The Office of Women’s Health, within the Office of the Assistant Secretary for Health at the U.S. Department of Health and Human Services, has named this week as National Women’s Health Week. National Women’s Health Week, which is observed from Mother’s Day to May 14th, is a nationwide event that calls attention to the importance of women’s health. The theme for this year’s week is “It’s Your Time”, which encourages women to take action to live healthier lives.
Some of the greatest threats to women’s health includes, and stems from, sexual and domestic violence. In addition to the immediate trauma caused by physical abuse, domestic violence contributes to a number of health problems, including arthritis, neck and back pain, vision problems, chronic pelvic pain, ulcers, and eating problems.
It has been shown that there are significant obstetric risk factors associated with domestic violence. Abused women are more likely to have a history of sexually transmitted disease infections, vaginal and cervical infections, kidney infections and bleeding during pregnancy, all of which are risk factors for pregnant women. Abused women are more likely to delay prenatal care and are less likely to receive antenatal care. In fact, intimate partner abuse during pregnancy may be a more significant risk factor for pregnancy complications than other conditions for which pregnant women are routinely screened, such as hypertension and diabetes.
While primary care and immediate attention for many people is the physical injury suffered by victims, the emotional and psychological abuse inflicted by batterers likely has longer term impacts and may be more costly to treat than physical injury. Depression remains the most common psychological impact of domestic violence, with nearly 60% of battered women reporting experiencing depression. Additionally, domestic violence victims may also experience Post-traumatic Stress Disorder, which is characterized by symptoms such as flashbacks, intrusive imagery, nightmares, anxiety, insomnia, and avoidance of traumatic triggers.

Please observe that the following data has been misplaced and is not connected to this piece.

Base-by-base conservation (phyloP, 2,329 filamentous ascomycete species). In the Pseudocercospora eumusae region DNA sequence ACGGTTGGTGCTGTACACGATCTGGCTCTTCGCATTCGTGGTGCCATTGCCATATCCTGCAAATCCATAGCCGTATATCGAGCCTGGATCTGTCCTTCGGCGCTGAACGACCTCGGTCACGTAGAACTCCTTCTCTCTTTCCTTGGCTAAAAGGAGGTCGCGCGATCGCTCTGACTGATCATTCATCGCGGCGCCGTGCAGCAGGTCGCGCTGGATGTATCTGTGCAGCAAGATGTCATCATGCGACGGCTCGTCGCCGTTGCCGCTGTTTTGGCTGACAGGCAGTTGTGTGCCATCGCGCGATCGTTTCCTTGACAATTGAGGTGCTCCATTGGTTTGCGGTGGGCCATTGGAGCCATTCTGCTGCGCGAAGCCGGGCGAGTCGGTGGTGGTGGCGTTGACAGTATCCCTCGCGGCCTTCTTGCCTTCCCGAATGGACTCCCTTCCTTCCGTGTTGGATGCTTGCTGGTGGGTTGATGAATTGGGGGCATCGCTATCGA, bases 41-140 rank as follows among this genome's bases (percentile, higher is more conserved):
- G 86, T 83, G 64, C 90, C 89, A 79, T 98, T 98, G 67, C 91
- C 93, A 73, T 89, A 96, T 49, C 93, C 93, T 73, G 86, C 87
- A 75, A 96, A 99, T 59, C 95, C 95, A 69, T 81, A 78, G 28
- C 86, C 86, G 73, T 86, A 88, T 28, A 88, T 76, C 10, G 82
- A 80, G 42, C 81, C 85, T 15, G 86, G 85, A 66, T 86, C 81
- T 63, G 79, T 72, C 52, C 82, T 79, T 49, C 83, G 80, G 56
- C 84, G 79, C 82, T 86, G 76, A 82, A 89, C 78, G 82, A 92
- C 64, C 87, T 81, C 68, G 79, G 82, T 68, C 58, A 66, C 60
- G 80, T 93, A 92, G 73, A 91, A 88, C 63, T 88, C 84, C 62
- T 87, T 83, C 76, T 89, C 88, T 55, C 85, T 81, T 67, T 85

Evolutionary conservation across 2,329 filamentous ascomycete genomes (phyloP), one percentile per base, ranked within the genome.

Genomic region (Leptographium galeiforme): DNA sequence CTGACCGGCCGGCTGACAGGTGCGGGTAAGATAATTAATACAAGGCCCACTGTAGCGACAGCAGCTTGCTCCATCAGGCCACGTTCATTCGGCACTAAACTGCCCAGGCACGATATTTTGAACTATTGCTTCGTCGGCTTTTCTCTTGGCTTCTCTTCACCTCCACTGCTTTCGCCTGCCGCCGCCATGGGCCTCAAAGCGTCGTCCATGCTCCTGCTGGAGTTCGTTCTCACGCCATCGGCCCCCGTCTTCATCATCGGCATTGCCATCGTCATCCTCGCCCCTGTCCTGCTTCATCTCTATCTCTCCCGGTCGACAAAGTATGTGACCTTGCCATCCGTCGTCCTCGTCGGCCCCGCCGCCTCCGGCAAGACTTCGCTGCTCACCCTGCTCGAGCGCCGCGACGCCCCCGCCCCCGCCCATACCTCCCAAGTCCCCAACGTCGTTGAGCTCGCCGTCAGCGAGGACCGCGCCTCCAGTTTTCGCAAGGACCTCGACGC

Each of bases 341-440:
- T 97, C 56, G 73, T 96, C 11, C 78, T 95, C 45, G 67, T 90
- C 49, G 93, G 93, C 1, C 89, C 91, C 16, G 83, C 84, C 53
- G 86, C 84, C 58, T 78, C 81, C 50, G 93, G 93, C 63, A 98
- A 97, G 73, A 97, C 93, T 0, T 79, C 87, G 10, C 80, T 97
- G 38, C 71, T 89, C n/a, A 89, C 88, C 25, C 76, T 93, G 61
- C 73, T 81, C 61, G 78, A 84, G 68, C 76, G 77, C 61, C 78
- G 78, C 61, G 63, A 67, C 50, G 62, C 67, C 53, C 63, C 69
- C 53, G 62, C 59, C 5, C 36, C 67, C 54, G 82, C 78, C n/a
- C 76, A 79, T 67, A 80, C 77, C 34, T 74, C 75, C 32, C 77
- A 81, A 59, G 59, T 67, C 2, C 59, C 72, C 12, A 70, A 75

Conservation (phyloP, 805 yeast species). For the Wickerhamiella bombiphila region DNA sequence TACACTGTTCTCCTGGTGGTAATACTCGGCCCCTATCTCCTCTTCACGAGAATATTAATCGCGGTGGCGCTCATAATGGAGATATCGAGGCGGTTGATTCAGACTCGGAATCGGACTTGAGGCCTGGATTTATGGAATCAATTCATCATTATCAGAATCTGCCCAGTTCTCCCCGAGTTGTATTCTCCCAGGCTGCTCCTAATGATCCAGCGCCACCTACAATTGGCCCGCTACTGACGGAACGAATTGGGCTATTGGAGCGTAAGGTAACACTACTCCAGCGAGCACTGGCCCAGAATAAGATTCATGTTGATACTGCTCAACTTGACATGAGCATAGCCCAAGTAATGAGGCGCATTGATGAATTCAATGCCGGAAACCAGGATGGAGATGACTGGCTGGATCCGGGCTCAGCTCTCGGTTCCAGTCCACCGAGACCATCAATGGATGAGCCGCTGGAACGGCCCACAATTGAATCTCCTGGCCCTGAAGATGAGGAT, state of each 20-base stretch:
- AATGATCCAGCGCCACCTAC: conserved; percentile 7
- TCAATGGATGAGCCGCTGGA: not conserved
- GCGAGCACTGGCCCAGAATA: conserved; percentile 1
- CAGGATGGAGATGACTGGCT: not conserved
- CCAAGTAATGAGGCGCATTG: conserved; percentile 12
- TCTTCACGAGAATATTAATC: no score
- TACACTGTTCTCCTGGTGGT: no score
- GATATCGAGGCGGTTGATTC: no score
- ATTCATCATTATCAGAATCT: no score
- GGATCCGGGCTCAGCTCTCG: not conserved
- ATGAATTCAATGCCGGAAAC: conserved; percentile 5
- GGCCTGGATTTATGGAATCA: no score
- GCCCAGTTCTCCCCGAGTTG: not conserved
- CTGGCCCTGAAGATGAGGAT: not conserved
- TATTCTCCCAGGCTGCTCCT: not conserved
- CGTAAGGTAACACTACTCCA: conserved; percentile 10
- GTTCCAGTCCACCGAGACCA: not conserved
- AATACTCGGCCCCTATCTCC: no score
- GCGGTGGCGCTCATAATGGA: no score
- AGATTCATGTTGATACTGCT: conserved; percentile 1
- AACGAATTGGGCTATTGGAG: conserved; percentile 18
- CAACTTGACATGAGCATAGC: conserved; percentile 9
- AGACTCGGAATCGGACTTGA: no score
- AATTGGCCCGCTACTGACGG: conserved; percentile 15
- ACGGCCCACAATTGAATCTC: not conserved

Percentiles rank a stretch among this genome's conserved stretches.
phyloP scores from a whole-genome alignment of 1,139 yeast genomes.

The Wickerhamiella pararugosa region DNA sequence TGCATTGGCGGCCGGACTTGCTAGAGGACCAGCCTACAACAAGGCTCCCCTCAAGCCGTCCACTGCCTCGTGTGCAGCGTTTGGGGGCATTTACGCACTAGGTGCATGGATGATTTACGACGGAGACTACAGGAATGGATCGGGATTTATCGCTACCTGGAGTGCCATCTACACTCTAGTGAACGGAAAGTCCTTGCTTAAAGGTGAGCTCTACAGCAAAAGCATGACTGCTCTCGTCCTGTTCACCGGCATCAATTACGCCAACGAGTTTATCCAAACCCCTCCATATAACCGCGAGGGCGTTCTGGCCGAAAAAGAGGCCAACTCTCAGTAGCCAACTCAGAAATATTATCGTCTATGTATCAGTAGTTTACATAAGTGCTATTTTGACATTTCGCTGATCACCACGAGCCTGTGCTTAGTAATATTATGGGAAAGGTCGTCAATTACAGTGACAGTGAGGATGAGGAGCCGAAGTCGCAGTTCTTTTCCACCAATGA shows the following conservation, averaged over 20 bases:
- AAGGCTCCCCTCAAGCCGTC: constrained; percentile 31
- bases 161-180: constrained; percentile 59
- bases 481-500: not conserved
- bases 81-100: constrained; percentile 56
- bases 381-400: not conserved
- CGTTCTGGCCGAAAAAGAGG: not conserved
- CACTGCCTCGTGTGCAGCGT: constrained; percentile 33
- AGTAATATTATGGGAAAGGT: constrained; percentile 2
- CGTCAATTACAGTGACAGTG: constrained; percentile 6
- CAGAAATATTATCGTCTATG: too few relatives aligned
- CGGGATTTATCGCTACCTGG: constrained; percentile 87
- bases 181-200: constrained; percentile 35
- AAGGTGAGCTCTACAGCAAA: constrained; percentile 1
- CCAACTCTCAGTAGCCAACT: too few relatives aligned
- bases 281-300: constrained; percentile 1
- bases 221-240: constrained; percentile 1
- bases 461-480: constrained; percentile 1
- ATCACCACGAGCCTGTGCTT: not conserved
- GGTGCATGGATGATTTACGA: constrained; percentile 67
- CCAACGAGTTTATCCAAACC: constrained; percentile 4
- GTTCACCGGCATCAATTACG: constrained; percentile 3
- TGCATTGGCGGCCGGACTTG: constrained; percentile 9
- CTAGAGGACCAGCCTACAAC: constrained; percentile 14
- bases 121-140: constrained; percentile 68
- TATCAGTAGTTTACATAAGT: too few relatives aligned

Hospitals and health care professionals can play a key early intervention role for victims of domestic violence. When they recognize signs of abuse, they can connect survivors with local resources and advocates but unfortunately, many professionals aren’t trained to correctly identify the signs of abuse when they see it.
In an effort to correct that problem, which in-turn will reduce health-care spending, Representative Louise Slaughter (D-NY) has introduced the Violence Against Women Health Initiative Act (HR 1578). The bill will provide funding for health care providers in order to assist them in identifying and preventing domestic violence.
Violence against women, and the quality of their health, truly does affect us all. Please sign Next Door’s petition and encourage your Representatives to pass HR 1578 and help eradicate violence against women and girls.